Special Report: John Carter, the Flop that Wasn’t a Turkey (Part 3)

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This is Part 3 of the Series: John Carter, the Flop that Wasn’t a Turkey.  If you missed them, here are links to Part One and Part Two.

January 2011: The Re-shoots Take Shape

The December 2010   screening of a 170 minute John Carter rough cut to Stanton’s Pixar “Braintrust” headed by John Lasseter and Joe Docter, plus Disney Execs Sean Bailey and Brigham Taylor, did not generate rave reviews — but Stanton and his team had not expected that.  They had worked together before and gone through the long road to a successful movie, and for the Braintrust to react with unqualified raves would have been distinctly out of character; moreover, the entire purpose of the exercise was to get feedback that could help improve the movie — not simply to get affirmation that it was good.

Importantly, the consensus was that there was wholeheartedly endorsement of Stanton’s transformation of John Carter’s character from the Galahad-like “perfect knight” of the Burroughs books, to a conflicted, war-damaged  widower who is lost and who eventually finds purpose on Barsoom — but only after rejecting the opportunity to fight for a cause for 3/4 of the movie.  This was a change that would prove highly controversial among the small but intense group of lifetime Edgar Rice Burroughs fans who would ultimately react to the film with passion, but whose views. while considered worthy of respectful consideration,  were ultimately deemed largely irrelevant by both Stanton and Disney.  Said one production professional with a front row seat to the creative decision-making: “It was a $250m gamble to get modern audiences who have no knowledge of the source material to buy into it; pleasing a few thousand lingering fans  from the sixties who are passionate advocates of the original material in all its specificity just couldn’t be a major consideration.  Be respectful, yes. Let them dictate the treatment of the story, no.”

While the Braintrust group critique found John Carter’s character to be on track, there was concern about Lynn Collin’s portrayal of Martian Princess Dejah Thoris.  Stanton had been adamant from the beginning that he wanted to strengthen Collin’s character, including presentation of her as a warrior capable of holding her own in hand to hand combat, and Collins, who was both a Julliard trained actress and a lifelong martial arts student, had “the right stuff” to fulfill the more aggressive side of her character.  But Dejah Thoris is also intended to be the “incomparable” princess — the most desirable woman on two worlds — and the calibration of feistiness on the one hand, and feminine allure on the other, had skewed too much toward the former.

Another area that came in for criticism included the opening Barsoom scene, which centered on Dejah Thoris displaying her 9th ray machine and included what the Braintrust collectively felt was too much exposition for the audience to absorb — Barsoomian politics and science, mostly.  It was suggested that this be simplified or even cut — with the latter suggestion being that Stanton consider following Edgar Rice Burroughs’ lead and have the view experience Barsoom only through John Carter — traveling there with him, and learning about it as he learns about it.  Stanton was strongly against this:  “That’s lazy thinking, guys,” Stanton replied. “If I do that, then thirty minutes in I’m going to have to stop the film to explain the war, and Dejah, and who everyone is, and we’re going to have even bigger problems.”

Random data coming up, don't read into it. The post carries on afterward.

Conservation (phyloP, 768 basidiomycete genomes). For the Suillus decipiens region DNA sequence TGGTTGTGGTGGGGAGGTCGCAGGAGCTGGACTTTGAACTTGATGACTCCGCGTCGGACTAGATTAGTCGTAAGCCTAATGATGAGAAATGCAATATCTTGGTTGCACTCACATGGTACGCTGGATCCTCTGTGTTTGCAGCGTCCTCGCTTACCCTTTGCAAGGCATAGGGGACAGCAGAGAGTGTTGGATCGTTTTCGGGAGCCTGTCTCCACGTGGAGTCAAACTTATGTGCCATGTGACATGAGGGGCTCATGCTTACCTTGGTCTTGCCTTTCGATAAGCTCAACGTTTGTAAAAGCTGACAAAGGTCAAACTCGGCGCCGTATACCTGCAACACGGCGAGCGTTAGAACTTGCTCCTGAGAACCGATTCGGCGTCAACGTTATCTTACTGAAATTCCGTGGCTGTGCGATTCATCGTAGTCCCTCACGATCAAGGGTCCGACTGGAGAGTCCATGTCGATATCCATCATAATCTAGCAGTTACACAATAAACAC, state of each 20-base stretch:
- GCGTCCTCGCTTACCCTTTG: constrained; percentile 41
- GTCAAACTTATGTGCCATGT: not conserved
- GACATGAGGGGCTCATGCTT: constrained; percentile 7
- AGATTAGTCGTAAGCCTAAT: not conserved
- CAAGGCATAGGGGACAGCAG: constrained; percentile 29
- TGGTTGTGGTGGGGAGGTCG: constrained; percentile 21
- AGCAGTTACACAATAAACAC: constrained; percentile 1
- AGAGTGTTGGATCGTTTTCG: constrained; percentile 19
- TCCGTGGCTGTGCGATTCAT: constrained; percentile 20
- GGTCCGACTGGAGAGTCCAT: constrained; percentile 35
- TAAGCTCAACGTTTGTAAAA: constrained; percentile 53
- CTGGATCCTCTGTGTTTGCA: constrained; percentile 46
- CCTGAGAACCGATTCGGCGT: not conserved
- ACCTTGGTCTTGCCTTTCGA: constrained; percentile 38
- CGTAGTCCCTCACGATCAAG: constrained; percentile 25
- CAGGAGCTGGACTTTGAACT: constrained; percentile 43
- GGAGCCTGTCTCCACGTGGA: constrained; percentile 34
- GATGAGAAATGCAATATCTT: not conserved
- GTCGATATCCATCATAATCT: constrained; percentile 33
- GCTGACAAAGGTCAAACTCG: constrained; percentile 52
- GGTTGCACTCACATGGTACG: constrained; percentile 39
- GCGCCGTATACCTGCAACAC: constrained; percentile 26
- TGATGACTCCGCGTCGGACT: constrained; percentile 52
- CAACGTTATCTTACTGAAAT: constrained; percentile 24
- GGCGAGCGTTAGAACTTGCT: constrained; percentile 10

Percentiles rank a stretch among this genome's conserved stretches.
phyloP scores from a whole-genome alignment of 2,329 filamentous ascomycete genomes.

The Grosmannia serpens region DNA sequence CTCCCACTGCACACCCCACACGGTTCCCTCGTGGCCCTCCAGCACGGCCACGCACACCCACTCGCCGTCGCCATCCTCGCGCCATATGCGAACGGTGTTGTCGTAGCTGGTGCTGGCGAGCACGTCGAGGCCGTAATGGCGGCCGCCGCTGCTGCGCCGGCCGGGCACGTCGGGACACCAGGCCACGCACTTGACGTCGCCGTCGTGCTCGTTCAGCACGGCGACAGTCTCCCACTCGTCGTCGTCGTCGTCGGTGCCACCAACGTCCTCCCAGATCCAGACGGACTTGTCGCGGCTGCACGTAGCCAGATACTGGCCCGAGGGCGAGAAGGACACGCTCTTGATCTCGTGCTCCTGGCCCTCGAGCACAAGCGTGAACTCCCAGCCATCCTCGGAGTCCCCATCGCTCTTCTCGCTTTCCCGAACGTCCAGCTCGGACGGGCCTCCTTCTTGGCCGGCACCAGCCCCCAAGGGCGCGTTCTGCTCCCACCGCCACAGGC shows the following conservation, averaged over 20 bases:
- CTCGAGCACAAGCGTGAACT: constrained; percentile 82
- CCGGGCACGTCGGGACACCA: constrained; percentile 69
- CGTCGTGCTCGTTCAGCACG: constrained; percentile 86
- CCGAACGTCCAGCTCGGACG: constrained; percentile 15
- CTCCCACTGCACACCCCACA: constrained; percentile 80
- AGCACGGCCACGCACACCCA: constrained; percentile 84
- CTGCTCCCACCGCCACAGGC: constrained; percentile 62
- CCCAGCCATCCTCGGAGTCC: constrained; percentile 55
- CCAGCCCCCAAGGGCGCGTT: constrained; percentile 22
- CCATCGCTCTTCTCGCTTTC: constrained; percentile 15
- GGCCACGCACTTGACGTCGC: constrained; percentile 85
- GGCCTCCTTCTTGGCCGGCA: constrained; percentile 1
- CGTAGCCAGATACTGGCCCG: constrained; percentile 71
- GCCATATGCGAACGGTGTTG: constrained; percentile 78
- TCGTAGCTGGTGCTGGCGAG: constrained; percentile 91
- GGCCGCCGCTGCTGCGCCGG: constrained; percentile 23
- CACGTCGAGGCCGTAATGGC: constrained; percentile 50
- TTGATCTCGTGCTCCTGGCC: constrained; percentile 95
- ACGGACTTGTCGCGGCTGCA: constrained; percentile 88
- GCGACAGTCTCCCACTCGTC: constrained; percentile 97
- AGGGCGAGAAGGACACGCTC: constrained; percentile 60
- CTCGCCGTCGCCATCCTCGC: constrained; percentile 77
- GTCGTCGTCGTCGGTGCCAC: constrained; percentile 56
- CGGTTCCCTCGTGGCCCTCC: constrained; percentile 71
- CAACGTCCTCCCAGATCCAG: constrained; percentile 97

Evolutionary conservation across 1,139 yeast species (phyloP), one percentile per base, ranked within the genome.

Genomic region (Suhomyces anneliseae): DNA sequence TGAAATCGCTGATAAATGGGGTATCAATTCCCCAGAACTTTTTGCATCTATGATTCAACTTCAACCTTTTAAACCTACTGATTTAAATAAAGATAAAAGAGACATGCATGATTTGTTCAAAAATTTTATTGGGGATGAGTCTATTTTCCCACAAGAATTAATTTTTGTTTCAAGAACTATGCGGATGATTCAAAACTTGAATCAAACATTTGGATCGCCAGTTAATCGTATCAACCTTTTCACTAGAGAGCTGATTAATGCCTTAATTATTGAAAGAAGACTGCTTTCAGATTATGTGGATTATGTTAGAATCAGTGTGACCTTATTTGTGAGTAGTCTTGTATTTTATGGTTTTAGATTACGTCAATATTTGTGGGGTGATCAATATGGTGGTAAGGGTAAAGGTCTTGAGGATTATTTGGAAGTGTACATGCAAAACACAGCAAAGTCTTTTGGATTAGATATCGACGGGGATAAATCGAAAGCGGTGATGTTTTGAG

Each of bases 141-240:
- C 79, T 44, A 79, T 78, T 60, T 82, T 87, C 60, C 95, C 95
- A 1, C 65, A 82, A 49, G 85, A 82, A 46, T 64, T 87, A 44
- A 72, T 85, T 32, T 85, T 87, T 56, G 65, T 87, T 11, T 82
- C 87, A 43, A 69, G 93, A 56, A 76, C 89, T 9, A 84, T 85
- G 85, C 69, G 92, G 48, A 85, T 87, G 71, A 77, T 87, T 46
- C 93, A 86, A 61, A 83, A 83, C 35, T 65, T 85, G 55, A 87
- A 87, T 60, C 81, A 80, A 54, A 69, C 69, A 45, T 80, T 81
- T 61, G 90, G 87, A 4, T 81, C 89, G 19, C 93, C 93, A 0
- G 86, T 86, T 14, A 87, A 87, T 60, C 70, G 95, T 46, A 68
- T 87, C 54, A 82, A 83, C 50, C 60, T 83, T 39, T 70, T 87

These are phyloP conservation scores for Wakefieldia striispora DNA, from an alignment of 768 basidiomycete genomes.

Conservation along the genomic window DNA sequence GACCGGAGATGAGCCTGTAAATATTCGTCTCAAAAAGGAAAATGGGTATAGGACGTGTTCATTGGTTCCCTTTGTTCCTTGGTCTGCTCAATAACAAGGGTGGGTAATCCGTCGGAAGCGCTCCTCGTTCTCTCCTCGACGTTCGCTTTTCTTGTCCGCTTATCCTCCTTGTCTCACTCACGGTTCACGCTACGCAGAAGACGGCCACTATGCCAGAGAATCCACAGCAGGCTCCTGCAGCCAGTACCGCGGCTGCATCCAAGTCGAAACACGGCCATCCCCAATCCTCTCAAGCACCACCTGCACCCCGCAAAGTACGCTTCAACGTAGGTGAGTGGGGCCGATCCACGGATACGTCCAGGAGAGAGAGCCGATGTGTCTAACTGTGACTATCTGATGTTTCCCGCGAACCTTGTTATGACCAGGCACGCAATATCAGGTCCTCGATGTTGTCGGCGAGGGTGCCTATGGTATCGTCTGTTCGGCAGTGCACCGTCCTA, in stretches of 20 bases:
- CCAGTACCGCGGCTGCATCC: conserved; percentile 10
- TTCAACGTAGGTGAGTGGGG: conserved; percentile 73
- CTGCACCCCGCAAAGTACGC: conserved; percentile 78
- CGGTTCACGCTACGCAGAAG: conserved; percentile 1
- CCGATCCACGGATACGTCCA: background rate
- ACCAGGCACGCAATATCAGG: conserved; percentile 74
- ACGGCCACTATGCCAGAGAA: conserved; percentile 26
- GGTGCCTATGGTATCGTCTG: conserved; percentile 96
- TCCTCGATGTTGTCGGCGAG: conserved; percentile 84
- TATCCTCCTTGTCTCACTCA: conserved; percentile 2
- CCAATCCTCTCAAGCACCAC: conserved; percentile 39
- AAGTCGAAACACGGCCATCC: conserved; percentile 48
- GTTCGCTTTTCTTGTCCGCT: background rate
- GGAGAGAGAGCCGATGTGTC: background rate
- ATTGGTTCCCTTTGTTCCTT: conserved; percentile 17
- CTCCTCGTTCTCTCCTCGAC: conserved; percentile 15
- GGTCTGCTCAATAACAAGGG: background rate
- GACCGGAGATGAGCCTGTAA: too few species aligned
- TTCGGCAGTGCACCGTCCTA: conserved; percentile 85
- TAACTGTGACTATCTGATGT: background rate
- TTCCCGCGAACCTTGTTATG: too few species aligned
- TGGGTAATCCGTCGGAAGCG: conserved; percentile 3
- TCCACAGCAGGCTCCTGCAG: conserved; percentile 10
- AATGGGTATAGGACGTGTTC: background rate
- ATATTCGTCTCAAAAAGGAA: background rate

But while Stanton resisted changing the opening in such a major way, he proved generally responsive to the other suggestions  as to how to “plus” the film — “plus” being the Pixar term for the process by which a film is relentlessly improved as it moves from stage to stage in the journey from development to a finished film.

After the holidays Stanton went back to work.  Each morning there was a teleconference with the UK based VFX team, with Stanton’s animation background coming into play as he issue extremely detailed instructions and suggestions to ‘plus’ the animation and effects.    Afternoons were spent with the editing team headed by Eric Zumbrunnen, working out the shots and scenes that would be included in the reshoot.

The Marketing Wars Begin

It was at this point, in the early months of 2011, that the marketing for John Carter moved to the front burner and serious interaction between the Disney marketing and the production began to occur.   With less than a year to go until the March 9, 2012 release, and with the basic film in the can — albeit with virtually all of the VFX shots still in “work-in-progress” state, it was time for the marketing team to start moving into high gear.

Unbeknownst to Stanton and his team, a strategic decision had already been made at the highest level of Disney Studios that John Carter between studio chief Rich Ross and marketing head MT Carney that John Carter, despite its $250M budget, would not get the benefit of high-octane, highly creative,  merchandising, licensing, and shared-interest cross promotions that typically accompany films at the highest budget level.   The decision reflected the prominence of the Marvel portfolio, acquired after John Carter had been greenlit by former studio chief Dick Cook, and in particular the expected mega-blockbuster release of The Avengers in May, two months after John Carter.   More than anything else, this decision dealt a death blow to John Carter’s prospects in the market place.  It left John Carter — the potential franchise that was in need of all the marketing help it could get, because it was not “pre-sold” in the way that other franchises, including The Avengers, come with a built-in audience.  And yet the decision was to deny it the full force of Disney’s marketing capability.